Another DLC gripe, I was playing Hot Pursuit last night after downloading the v1.1 patch. I then noticed that there are spots on the map that are only available upon purchase of an add-on. Then I saw cars in the “garage” that were the same way… they show up there, but you can’t use them unless you buy them. I’ve seen this in Forza 3 as well… and probably some other games that I can’t think of. I don’t know… I just don’t like seeing content within the interface of the game that I’ve purchased that I can’t play without further purchase. It just feels like clutter to me. I understand why they do it… I might see some bad ass car that I really want to drive right then and make the impulse purchase to get it. I would just rather see the addons as part of a separate store than in my face as something I have to skip over while I’m playing what I already paid for. Am I alone here, or does anyone else find this type of marketing within games (especially AAA games) to be kind of annoying?
This, by the way in no way will stop me from playing Hot Pursuit. It’s completely bad ass either way. It’s just a gripe I thought worth mentioning.
That kind of inclusion strikes me as serious overkill – if I like your game/want more of it, chances are very high I’m going to go to the “New DLC Is Available” page to see what’s up…although if it’s Avatar costumes, I’m probably going to be pissed.
Exactly. I’m with you there. All of us in this conversation I’m sure generally have a good idea of what’s coming up and is available out there, anyway. Maybe that is part of the annoyance. “Yeah I know I could buy that if I wanted it. Get it out of my face!” Do you guys think people who don’t pay as close attention to what’s out there feel the same way?.. or is EA doing them a big favor by letting them know what they’re missing out on?
Red Dead Redemption does the exact same thing. I was confused when it asked me at the main menu if I wanted to play the Undead Nightmare add-on when I hadn’t purchased it yet. I definitely put that on a different level of annoyance than launch day DLC, However, at the same time I can see where they’re coming from. People who don’t stay on top of the gaming scene might not know about all of the updates that have come out. Seeing them there could be a sweet reminder if you just forgot to check. I’m torn.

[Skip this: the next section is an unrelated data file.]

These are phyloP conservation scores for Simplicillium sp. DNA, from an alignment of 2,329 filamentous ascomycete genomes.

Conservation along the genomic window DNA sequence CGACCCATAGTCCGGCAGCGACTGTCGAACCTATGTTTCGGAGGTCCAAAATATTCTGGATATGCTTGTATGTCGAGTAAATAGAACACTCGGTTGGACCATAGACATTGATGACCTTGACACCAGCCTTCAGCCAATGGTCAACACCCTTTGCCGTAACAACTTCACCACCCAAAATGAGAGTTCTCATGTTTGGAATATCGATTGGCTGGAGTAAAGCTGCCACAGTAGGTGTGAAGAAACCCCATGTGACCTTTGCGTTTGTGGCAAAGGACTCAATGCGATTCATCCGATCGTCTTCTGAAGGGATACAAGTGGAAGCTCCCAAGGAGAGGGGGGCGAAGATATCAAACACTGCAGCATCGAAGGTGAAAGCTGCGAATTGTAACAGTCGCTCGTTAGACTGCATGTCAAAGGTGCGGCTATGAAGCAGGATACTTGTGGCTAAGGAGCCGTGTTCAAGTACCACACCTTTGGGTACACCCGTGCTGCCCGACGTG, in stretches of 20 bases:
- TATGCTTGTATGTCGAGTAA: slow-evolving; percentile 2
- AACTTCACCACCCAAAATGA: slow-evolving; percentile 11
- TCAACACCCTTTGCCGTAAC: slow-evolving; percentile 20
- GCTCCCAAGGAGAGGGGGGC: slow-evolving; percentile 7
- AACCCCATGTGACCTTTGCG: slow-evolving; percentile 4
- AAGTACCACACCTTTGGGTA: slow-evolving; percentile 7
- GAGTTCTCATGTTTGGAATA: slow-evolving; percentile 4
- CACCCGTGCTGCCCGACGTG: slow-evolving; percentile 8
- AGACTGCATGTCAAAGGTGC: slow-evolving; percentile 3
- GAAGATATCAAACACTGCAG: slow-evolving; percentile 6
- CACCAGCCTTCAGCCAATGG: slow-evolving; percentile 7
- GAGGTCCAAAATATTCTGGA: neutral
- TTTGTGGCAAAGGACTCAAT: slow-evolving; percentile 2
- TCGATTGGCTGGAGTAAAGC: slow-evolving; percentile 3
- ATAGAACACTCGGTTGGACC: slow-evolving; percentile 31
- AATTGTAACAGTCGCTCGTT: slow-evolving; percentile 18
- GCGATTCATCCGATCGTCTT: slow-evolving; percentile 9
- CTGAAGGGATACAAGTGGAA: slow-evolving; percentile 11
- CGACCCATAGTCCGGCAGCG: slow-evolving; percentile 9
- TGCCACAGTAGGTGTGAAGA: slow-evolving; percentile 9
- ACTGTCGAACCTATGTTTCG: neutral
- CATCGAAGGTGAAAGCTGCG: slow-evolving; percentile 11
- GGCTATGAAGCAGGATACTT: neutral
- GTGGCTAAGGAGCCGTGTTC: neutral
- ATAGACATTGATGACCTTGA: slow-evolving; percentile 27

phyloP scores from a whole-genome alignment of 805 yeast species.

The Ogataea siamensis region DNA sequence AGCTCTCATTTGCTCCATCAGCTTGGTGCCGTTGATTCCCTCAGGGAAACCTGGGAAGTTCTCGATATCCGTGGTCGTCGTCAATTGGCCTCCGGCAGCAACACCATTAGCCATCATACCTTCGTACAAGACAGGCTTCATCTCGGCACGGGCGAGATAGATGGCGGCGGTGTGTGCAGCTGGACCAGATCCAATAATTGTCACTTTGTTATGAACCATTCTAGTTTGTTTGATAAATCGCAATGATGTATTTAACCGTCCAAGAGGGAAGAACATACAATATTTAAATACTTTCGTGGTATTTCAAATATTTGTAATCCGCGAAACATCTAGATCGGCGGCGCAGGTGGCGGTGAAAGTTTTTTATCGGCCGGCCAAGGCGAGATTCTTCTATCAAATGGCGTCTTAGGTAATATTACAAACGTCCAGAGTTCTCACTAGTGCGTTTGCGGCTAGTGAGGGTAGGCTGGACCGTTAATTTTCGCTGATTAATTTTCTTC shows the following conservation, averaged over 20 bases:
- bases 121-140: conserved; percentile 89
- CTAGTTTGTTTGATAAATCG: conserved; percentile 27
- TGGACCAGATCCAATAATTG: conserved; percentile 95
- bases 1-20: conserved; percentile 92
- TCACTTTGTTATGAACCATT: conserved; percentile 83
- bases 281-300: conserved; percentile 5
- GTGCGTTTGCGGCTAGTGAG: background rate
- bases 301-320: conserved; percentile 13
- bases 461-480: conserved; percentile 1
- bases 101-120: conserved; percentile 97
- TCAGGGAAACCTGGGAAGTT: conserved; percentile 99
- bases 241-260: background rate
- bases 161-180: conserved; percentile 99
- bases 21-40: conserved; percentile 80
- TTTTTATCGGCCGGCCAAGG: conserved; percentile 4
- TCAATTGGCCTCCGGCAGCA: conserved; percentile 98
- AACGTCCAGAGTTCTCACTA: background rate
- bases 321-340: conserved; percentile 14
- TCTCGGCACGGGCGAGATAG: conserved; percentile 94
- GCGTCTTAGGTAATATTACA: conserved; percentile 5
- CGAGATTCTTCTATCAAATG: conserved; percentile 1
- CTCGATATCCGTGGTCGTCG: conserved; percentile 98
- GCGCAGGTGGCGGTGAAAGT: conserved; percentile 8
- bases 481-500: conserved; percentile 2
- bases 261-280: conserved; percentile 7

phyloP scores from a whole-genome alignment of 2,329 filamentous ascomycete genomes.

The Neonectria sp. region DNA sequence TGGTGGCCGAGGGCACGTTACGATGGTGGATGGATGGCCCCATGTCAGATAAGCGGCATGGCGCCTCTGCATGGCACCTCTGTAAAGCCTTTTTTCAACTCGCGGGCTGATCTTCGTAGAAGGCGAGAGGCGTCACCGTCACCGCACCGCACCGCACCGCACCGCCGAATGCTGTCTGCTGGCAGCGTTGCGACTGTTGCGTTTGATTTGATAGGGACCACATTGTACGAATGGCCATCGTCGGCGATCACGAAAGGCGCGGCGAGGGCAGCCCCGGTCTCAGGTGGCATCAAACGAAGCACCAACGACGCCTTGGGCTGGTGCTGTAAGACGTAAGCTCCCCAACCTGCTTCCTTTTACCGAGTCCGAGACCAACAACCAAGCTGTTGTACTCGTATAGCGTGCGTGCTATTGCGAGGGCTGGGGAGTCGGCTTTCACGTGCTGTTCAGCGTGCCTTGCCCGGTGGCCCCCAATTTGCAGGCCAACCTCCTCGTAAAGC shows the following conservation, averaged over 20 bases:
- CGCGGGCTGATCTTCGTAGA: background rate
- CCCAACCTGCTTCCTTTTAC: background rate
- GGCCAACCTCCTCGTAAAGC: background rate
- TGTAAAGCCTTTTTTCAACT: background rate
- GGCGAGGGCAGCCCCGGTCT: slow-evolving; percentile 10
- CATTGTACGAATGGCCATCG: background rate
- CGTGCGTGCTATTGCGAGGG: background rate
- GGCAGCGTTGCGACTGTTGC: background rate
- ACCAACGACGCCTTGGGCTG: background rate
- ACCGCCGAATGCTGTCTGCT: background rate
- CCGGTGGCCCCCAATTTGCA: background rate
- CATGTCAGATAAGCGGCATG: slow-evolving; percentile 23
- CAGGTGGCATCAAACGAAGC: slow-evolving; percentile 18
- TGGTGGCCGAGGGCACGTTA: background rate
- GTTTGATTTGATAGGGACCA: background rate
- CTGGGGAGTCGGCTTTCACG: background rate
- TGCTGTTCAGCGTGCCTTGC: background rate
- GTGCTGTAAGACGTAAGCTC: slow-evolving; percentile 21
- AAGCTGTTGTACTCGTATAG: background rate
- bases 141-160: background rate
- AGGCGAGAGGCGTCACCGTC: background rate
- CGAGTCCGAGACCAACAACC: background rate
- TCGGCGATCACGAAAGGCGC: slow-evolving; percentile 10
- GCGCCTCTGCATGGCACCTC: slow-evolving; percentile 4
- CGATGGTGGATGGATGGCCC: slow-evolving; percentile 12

Get outta my face, DLC! I’ll come find you when I’m ready. Damn!
I had the same reaction when I saw the Undead Nightmare DLC, I clicked on it like an idiot and it told me to purchase it. I can appreciate that it’s easy to get into when you do actually own it, because I’ve discovered that sometimes it’s hard to find DLC that you’ve purchased. The easier the better in my opinion.
However, I don’t like it being shoved in my face that I don’t have the next map pack or cars or even stupid avatar outfits. I get that they have to advertise their DLC because I’m sure the majority of gamers don’t follow the industry like we do but give us another option.
I guess all this boils down to what Justin just said: Get outta my face!
DLC is definitely a work in progress. There definitely isn’t one audience where one type of DLC will work over all of the others. The developers are experimenting, but they are also turning off informed gamers who don’t like to be bombarded with content they aren’t interested in, no matter when it comes out. Fortunately for them, we are forgiving when they finally do release something worth playing. Until then, we’ll see how long we put up with navigating around all of their tests before it damages our experience completely.
Giant Bomb (images)